By N.R. Cole
Alert was laid down January 1777, one of fifteen cutters built for the British Navy during 1777 and 1778. She was built at Dover by Mr. Henry Ladd and was launched on June 24, 1777. Handed over to the Naval Authorities she was taken to Deptford for coppering, masting and fitting out and was re floated in the graving dock on July 24, 1777. At that time her armament consisted of ten four-pounders and an unspecified number of swivels. She was awaiting orders on August 11, 1777 under the command of Lieutenant John Bazely.
On Friday, September 19, 1777 Alert challenged and, after two engagements with a break for repairs, eventually took the larger and more heavily armed American Brig Lexington. The main reason for the smaller Alert’s success was the fact that Lexington ran out of ammunition following engagements where she, along with the American vessels Dolphin and Reprisal, had taken fourteen prizes in the previous fourteen days. Alert took Lexington into Plymouth where she herself underwent repairs following the engagement.
In January 1778 Alert’s armament was upgraded to 12 six-pounders, retaining her swivels. She recommissioned under Lieutenant W.G. Fairfax. When Fairfax was promoted to the rank of Commander in May, Alert was re-rated to a sloop to comply with Admiralty requirements, though she was still rigged as a cutter. When France entered the war in 1778, Alert joined the British Channel Fleet under Admiral Keppel in search of the French Fleet. On June 17, 1778 along with the frigate Arethusa, Alert engaged the French frigate Belle Poule and the armed lugger Coureur. Alert engaged the lugger, which eventually struck her colours. The engagement between the two frigates was inconclusive. The Channel fleet returned to Spithead along with Alert and her second prize.
While there is no mention of hammock nettings in Goodwin’s work, the French report of the engagement between Alert and the Coureur indicate that when the crew of the lugger attempted to board Alert they could not get over the hammock nettings. This report also confirmed the fact that she carried twelve six-pounders, plus twelve swivels. The French commander later indicated that he felt that the hammock netting seriously compromised the sailing abilities of the Alert.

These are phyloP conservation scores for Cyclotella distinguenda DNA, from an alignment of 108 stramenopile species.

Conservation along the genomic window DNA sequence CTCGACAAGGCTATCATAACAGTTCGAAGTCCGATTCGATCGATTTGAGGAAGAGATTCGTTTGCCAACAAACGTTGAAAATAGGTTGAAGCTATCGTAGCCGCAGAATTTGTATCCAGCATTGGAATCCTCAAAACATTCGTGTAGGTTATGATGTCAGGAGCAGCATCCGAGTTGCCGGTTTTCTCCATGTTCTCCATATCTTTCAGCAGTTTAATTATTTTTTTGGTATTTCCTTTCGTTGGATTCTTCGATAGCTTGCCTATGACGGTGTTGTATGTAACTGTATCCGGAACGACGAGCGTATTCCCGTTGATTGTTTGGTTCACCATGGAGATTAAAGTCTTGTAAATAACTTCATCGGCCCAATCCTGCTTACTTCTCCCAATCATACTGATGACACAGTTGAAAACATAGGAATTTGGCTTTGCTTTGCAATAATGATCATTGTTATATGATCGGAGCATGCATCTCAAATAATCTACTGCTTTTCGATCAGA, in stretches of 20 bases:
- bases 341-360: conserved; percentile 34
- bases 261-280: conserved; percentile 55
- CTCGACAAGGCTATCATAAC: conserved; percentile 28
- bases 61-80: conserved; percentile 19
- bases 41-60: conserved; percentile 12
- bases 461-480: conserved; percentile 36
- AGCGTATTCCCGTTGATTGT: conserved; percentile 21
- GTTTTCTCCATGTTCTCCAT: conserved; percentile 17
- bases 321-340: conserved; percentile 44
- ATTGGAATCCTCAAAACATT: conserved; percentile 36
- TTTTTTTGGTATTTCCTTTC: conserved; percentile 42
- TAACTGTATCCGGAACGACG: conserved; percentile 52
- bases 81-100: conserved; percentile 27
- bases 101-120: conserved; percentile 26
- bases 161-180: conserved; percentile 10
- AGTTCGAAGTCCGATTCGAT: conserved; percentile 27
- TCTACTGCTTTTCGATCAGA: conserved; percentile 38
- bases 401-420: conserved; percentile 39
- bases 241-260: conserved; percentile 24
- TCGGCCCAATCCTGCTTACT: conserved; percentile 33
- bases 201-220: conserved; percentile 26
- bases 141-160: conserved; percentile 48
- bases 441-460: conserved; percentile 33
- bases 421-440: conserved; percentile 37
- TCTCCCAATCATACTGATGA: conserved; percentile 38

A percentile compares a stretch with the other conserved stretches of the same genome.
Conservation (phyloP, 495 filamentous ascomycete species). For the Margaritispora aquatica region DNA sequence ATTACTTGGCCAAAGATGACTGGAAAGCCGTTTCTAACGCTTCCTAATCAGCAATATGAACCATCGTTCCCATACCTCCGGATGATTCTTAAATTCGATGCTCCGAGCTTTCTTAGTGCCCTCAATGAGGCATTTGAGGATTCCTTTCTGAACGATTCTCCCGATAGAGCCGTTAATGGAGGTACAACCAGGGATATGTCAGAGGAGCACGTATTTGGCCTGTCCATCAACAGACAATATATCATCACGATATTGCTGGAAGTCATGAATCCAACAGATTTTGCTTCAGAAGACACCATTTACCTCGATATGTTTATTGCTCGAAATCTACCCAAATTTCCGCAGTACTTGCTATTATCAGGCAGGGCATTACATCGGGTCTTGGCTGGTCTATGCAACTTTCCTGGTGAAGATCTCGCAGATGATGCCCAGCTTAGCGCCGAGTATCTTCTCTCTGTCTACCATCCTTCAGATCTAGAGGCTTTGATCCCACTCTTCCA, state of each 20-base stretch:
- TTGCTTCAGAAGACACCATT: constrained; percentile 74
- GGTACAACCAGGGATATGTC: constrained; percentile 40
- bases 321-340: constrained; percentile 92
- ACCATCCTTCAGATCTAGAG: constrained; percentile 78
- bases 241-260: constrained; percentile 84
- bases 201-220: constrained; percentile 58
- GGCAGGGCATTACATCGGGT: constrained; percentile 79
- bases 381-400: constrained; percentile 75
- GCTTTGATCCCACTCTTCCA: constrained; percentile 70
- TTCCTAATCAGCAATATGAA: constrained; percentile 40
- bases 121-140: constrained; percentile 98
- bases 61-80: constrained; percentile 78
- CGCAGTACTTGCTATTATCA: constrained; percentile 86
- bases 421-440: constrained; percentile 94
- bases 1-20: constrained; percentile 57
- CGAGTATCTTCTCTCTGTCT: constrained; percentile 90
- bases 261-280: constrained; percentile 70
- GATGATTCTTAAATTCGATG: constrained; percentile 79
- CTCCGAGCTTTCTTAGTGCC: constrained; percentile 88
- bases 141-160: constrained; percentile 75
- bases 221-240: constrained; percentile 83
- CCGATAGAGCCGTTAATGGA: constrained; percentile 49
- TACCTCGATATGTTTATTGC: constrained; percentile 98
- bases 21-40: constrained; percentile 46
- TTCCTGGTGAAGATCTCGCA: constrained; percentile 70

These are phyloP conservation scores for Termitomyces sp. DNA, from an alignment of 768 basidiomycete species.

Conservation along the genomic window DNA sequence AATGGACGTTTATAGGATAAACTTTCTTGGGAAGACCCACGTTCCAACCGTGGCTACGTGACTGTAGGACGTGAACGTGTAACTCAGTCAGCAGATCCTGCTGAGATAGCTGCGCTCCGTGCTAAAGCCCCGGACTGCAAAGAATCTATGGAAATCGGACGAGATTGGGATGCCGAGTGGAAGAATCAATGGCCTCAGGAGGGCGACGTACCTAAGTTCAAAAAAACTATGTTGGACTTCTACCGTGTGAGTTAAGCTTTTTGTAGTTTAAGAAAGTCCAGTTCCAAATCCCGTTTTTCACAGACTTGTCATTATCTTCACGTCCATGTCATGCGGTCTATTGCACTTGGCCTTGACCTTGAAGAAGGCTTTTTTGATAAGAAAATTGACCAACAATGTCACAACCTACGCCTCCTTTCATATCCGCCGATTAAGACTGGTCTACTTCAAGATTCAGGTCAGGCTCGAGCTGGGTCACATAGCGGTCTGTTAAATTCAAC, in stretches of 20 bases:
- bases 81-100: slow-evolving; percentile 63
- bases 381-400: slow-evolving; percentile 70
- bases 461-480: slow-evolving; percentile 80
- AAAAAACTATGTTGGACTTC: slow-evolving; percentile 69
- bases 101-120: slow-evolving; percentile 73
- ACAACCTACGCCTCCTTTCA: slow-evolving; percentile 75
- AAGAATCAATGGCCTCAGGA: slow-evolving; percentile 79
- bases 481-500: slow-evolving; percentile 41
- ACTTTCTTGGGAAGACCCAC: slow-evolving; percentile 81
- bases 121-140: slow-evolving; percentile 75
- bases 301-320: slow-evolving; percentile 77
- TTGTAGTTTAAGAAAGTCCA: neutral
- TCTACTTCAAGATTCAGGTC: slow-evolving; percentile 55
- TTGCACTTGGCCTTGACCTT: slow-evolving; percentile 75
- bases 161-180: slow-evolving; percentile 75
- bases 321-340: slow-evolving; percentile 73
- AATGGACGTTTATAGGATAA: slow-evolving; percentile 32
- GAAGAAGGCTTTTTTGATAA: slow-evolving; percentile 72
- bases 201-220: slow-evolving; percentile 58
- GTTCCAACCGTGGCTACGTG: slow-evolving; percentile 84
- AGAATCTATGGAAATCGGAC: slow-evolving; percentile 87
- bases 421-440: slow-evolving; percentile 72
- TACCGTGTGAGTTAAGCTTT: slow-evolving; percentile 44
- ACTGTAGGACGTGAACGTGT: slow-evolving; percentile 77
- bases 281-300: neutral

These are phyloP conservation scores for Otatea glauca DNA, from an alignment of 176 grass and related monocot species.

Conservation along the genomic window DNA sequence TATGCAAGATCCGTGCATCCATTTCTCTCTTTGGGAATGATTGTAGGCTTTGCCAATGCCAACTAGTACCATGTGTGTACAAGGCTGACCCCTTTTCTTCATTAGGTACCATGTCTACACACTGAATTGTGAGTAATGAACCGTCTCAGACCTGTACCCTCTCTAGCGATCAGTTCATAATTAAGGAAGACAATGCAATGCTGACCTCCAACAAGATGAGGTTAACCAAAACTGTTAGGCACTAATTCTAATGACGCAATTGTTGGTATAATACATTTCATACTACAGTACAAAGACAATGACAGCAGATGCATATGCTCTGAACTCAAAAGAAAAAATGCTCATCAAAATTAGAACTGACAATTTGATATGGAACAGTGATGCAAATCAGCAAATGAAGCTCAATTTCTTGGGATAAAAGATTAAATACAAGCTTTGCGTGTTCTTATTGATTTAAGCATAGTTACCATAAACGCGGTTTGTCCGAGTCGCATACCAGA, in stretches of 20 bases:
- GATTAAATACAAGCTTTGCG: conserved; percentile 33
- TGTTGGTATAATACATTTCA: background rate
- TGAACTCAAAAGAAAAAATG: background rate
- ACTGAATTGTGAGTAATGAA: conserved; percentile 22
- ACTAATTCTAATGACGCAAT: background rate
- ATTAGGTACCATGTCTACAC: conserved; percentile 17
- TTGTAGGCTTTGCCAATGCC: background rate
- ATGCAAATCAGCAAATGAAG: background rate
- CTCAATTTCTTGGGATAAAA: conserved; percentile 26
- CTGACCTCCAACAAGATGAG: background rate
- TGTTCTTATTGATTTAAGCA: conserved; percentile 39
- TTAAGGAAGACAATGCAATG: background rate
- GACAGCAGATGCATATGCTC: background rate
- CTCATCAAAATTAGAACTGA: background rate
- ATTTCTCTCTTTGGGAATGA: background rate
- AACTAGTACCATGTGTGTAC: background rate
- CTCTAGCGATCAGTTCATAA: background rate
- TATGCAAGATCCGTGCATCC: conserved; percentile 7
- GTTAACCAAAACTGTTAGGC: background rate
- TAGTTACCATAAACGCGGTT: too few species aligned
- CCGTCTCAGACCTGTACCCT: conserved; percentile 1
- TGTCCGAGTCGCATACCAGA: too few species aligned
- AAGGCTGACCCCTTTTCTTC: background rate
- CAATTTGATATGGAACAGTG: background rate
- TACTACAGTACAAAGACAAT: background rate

The French fleet broke out of Brest on July 8, 1778. The next day Admiral Keppel, aboard the 100-gun Victory, and the Channel fleet, which also included two vice-Admirals, Sir Robert Harland aboard the 90-gun Queen and Sir Hugh Palliser in the 90-gun Formidable commanded by Captain John Bazely, first commander of the Alert, commenced a pursuit. During the pursuit the French frigate Junon took Alert, which was alone engaged in scouting operations searching for the French, thus ending the short but successful career of the British Naval Cutter Alert–1777. While there are casual, unsubstantiated references indicating Alert threw guns overboard during the pursuit by Junon, I could not substantiate this with formal records or reports.
When Alert sailed on her first assignment under the French flag she met with some unknown misfortune, disappearing without a trace. There was no record of an engagement in the war records from either side, nor was there ever any information as to what happened to her or her crew. She, and they, simply disappeared. There are indications that the British built another cutter named Alert. Lieutenants Bazely and Fairfax went on to achieve flag rank.
RETURN TO ROGER COLE's PAGE
RETURN TO MUSEUM HOME PAGE
Copyright 2010, The Joe Martin Foundation for Exceptional Craftsmanship. All
No part of this web site, including the text, photos or illustrations, may be reproduced or transmitted in any other form or by any means (electronic, photocopying, recording or otherwise) for commercial use without the prior written permission of The Joe Martin Foundation. Reproduction or reuse for educational and non-commercial use is permitted.